Unfortunately, you aren't presently allowed by Apple to run a background socket on iOS for longer than 10 minutes unless it is a full VoIP application, so you would never be able to use it for push-style communication, without compromising a user's anonymity via a web backend that stores your APNS token (device specific messaging token for iOS devices).

[1] https://github.com/ChatSecure/OnionKit [2] https://chatsecure.org

Jeesh, why are people still putting up with Apple's domineering control over what they're allowed to do with their own devices?

I know none of what you said is new news, but seeing it all come together like that really highlights the problem with Apple's policies.

IMO, a much more useful app to build would be an HTML5 Bitmessage app that users can just run in their browser (similar to the blockchain.info/wallet app for bitcoin). This would make the technology accessible to a much larger group of people.

I think the ultimate human cost of not providing free native, easy-to-use cryptographically secure communications apps on iOS is worse than the ideological battle against Apple's idiotic walled garden.

It's not just a threat against activists under oppressive regimes, it's a matter of "national security". Centralized chat services like WeChat [1] (developed by by Tencent in China) or WhatsApp [2] get more popular, the governments of the world will be able to intercept all private communication on a large scale. Although to be fair, privacy has been effectively dead pretty much worldwide for a while now.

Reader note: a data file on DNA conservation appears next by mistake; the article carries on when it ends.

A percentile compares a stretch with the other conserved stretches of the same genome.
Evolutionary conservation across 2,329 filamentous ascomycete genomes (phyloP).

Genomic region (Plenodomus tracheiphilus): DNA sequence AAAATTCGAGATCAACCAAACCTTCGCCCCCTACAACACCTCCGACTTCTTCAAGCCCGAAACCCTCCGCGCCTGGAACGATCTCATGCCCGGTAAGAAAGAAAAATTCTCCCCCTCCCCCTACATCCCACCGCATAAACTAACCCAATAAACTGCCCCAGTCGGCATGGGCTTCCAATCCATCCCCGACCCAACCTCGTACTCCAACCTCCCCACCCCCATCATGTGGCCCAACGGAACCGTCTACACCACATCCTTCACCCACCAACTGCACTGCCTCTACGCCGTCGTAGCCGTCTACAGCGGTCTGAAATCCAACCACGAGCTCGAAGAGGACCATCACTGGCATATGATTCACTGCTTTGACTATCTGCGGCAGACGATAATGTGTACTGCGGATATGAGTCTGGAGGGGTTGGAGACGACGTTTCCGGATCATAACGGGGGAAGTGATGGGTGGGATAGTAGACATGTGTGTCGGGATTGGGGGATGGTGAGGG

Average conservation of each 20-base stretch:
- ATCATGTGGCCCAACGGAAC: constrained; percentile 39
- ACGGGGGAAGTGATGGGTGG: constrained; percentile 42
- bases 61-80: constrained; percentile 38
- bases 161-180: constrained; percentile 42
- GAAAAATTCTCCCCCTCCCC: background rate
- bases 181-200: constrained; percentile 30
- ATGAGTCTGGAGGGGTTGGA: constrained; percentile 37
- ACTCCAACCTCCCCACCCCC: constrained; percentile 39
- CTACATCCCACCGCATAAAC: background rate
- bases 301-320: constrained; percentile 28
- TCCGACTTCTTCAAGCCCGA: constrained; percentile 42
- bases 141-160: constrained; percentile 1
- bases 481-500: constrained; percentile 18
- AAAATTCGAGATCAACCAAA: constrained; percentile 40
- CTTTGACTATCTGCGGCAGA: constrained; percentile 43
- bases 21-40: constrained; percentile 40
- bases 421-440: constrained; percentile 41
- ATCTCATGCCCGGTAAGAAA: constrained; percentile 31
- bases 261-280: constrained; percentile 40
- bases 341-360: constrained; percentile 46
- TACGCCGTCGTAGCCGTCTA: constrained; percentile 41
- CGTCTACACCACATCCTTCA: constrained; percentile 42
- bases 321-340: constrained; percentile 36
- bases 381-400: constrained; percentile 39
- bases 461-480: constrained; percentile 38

[1] http://www.scmp.com/comment/blogs/article/1083025/hu-jia-exp... [2] http://security.stackexchange.com/questions/27897/can-an-emp...

Beautifully put. I too, see the ideological cost of patronizing Apple's closed system.

But there is another fee levied when the most popular set of devices in our country allows unlimited snooping of the people's data.

> Jeesh, why are people still putting up with Apple's domineering control over what they're allowed to do with their own devices?

Because when the average user hits a badly written app that constantly uses the network in the background and kills the battery in 2 hours, they're not gonna go sift through logs to see what's taking the power assertions.

Except that could still happen on iOS and has nothing to do with the complaint about Apples strict policies. Plus it also makes the false assumption that users have to sift through logs on platforms that aren't as strict with the apps they allow into their market place.

I really like how readable the overview paper is [1]—I'd recommend reading it if you want to understand what is being proposed here. I especially thought the section on a passive operating mode was interesting. The idea that you can hide an ACK in another message, which is then broadcast to ACK both of the original messages is pretty clever. However, since Bradley's message to Charlie is also broadcast to everyone, wouldn't Eve get the same amount of information as if Bradley had just ack'd the message in the first place?